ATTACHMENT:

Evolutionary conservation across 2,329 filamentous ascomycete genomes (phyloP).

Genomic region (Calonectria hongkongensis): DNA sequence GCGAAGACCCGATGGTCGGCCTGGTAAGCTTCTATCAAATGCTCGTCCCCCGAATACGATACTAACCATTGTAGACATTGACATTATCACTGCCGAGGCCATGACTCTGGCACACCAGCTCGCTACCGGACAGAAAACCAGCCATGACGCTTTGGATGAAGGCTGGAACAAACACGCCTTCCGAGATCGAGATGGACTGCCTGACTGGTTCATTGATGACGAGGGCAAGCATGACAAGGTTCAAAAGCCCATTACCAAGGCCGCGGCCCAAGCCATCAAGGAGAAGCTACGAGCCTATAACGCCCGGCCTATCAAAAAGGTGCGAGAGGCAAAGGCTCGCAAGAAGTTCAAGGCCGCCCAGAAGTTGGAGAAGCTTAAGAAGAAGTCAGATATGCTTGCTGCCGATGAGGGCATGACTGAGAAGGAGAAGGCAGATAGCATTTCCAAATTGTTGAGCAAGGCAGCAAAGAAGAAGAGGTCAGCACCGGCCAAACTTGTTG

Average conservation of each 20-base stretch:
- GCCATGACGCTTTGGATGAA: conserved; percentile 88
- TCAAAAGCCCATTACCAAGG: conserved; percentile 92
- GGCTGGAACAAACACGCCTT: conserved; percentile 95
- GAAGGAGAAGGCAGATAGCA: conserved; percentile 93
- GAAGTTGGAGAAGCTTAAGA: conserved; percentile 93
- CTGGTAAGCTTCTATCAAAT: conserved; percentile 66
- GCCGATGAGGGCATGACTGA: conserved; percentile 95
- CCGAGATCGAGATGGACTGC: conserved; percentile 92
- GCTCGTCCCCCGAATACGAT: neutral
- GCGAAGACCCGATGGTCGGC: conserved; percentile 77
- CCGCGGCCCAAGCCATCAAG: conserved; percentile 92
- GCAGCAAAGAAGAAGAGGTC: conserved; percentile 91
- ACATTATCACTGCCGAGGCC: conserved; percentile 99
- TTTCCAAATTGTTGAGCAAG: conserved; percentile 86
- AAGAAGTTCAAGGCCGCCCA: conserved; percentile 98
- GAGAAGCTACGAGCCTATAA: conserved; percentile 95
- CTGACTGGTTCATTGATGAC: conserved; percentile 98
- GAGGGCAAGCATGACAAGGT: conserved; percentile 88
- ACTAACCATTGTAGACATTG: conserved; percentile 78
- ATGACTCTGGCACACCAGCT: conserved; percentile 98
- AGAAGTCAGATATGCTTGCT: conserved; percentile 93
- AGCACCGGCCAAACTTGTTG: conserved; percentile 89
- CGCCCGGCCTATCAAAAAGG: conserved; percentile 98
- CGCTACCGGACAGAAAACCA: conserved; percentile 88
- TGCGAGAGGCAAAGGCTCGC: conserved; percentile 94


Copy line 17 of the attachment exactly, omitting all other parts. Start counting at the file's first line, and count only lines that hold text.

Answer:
- TTTCCAAATTGTTGAGCAAG: conserved; percentile 86